Depending on the circumstances, a modification may be temporary or permanent. Examples of the types of changes that might be considered substantial enough to justify a temporary change in a child support order include:
A permanent modification could be awarded under the following circumstances:
In some states, the child support order is reviewed automatically every few years to ensure that the support amount is consistent with the parents' current income, the child's current needs, and any changes in the child support guidelines.
Unfortunately, some parents who are obligated to pay child support do not pay regularly and spend a lot of effort and energy avoiding their responsibility. This can lead to disruption in the home life and a child's needs not being met. For this reason, Congress has established withholding and other penalties to enforce the payment of child support.
The process and procedures around how to enforce child support differ in the particulars from state to state. However, most states have very similar general procedures. Often, the parent who is owed (is supposed to receive) child support lets the parent who owes (is supposed to pay) child support know that they are behind in paying their support obligations by sending them a formal Child Support Demand Letter. This is often enough to remind the owing parent and spur them into action. If this doesn't work, the parent can notify the state through their state or local child support agency. The state then becomes involved by sending the delinquent parent some sort of notice explaining the child support process and including a time frame for payment with instructions on how to comply and correct the arrearage, or money owed. Depending on the amount owed, the state may take other actions, such as wage garnishment, passport denial, or driver's license suspension. In extreme cases when these penalties are not effective, a nonpaying parent may face probation or jail time as a result.
If the owing parent has a regular job, income withholding for child support is treated like any other payroll deduction, such as income tax, social security, or any other required payment. The owed amount is automatically deducted from the person's paycheck and they received a paycheck less the owed amount.
If payments are skipped or stop entirely, especially if the parent who owes support is self-employed, moves or changes jobs frequently, or works for cash or commissions, the state child support office will try to enforce the support order through other means. States have laws which allow them to use enforcement techniques such as state and federal income tax offset, liens on real or personal property, freezing of bank accounts, passport denial, or seizure and sale of property with the proceeds from the sale applied to the support debt. The state child support office can use these methods of enforcement without directly involving the courts.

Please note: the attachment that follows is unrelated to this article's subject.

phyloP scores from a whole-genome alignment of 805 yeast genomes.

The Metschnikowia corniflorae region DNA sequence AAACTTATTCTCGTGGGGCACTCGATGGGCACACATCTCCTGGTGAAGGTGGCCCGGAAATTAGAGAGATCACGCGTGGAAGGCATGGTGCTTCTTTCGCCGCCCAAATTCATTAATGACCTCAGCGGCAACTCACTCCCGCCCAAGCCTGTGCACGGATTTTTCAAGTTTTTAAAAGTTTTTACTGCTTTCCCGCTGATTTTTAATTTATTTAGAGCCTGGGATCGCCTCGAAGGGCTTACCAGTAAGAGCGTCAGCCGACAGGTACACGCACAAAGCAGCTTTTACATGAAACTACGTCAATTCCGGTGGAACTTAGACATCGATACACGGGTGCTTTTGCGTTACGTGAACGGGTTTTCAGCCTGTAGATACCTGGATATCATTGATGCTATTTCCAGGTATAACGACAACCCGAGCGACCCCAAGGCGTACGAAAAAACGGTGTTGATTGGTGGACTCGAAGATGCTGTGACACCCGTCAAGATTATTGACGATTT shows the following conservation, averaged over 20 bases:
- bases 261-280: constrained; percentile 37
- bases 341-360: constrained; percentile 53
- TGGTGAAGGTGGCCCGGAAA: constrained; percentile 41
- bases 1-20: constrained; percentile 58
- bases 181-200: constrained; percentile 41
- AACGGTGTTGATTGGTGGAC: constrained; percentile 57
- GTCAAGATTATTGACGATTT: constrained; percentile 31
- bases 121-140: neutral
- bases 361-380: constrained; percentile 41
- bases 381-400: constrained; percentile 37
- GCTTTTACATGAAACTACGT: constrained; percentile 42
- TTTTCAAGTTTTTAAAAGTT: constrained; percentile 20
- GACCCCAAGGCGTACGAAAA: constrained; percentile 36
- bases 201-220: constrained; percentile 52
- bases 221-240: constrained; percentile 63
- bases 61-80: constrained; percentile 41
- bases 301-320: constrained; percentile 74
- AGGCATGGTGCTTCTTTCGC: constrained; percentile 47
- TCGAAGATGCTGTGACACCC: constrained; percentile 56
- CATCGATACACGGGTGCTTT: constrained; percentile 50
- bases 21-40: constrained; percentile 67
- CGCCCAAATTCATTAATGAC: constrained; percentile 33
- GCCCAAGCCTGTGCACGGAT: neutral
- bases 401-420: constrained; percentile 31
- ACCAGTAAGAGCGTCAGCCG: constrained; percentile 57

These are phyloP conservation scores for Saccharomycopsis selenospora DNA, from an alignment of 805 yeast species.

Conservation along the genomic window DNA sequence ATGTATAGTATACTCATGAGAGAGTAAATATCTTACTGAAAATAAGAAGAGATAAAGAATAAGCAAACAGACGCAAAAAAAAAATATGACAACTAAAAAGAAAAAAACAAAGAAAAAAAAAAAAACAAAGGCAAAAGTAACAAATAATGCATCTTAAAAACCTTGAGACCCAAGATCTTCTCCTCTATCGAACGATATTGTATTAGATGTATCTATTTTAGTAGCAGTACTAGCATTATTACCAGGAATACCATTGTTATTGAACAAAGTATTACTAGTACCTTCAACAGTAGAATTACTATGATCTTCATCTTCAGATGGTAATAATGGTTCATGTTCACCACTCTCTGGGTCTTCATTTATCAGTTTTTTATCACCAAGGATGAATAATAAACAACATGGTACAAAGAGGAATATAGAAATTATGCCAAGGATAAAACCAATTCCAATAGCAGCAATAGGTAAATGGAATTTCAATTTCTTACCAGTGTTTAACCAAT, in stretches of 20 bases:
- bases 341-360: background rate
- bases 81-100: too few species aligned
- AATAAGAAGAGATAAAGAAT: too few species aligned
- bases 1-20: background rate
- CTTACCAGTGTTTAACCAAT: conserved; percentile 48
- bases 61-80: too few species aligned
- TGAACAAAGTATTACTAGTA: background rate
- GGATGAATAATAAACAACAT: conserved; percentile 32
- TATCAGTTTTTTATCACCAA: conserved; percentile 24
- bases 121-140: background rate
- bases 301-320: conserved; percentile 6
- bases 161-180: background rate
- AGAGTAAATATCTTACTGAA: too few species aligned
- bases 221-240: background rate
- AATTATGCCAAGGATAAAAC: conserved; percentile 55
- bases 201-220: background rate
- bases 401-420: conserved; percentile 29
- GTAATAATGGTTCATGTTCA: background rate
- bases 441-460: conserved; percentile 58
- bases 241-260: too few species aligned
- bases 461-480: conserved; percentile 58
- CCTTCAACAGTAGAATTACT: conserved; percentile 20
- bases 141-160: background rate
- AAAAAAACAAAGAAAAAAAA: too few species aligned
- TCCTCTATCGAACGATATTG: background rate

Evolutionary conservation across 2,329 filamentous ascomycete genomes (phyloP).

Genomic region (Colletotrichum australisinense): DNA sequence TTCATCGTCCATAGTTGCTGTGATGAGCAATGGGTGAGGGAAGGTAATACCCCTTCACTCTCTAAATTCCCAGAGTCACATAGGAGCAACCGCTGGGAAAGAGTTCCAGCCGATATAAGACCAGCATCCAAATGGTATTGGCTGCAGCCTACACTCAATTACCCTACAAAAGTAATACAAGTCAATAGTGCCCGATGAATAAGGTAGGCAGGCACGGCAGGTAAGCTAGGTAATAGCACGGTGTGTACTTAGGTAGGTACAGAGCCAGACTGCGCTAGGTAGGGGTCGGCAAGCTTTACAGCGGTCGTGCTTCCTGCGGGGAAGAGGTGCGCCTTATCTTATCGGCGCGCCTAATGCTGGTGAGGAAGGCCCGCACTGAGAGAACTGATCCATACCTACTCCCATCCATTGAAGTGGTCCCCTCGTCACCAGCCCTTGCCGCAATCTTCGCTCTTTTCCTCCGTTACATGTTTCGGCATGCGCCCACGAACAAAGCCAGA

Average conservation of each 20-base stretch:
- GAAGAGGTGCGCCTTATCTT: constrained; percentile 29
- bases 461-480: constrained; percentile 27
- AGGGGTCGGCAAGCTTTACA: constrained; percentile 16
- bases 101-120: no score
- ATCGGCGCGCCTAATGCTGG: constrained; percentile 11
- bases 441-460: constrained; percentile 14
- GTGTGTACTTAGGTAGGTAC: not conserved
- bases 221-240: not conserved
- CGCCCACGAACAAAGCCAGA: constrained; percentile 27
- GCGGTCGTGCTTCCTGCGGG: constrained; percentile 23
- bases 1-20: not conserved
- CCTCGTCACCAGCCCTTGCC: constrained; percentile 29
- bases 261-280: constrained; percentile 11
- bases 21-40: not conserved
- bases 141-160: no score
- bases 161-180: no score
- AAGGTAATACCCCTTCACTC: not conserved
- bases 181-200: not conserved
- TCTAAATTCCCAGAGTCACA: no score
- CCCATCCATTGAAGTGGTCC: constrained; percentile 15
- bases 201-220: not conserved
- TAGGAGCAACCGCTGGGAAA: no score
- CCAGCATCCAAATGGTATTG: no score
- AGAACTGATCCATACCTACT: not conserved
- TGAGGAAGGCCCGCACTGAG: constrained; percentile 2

All states have agreements with financial institutions, such as banks and credit unions, doing business in their state to help them identify accounts that belong to parents who are delinquent in paying their child support obligations. Once identified, these bank accounts may be subject to liens and penalties issued by state or local child support agencies. States are responsible for issuing these levies to the financial institutions to collect overdue child support.
Under the Passport Denial Program, states have agreed that in cases where a parent owes more than $2,500 in unpaid child support, this information will be sent to the Department of State so that a U.S. passport will not be issued or renewed to someone who is not maintaining their financial obligations to support their child. Passports can be seized if the passport holder requests a change, such as a new address. In some cases, the child support agency can help obtain a federal warrant. The Department of State then starts procedures to revoke the passport if the passport holder continues to be delinquent in their child support payments.
If these actions available through the child support program are not successful, state child support agencies can take cases to court for other enforcement actions, such as show cause hearings, contempt of court proceedings, and criminal prosecutions.
Back child support is taken very seriously by the state and, as a result, is one of the few kinds of debt that cannot be discharged, or forgiven, in bankruptcy proceedings. However, even though a parent who owes back child support could face jail time, among a host of other penalties, no one will be punished purely because they do not have the means to pay support. Parents who owe support and are unable to make full payments can ask the court to modify the support order, as described above, to better reflect their current financial situation. The state will also often allow the parent to agree to a payment plan where they make partial payments over a period of time to help them catch up on the arrears owed.
Divorce can be especially stressful when children are involved, particularly around matters involving money such as child support. However, by collaboratively addressing the following key issues, parents can do their best to separate without causing too much disruption to their children's lives:
About the Author: Malissa Durham is a Legal Templates Programmer and Attorney at Wonder.Legal and is based in the U.S.A.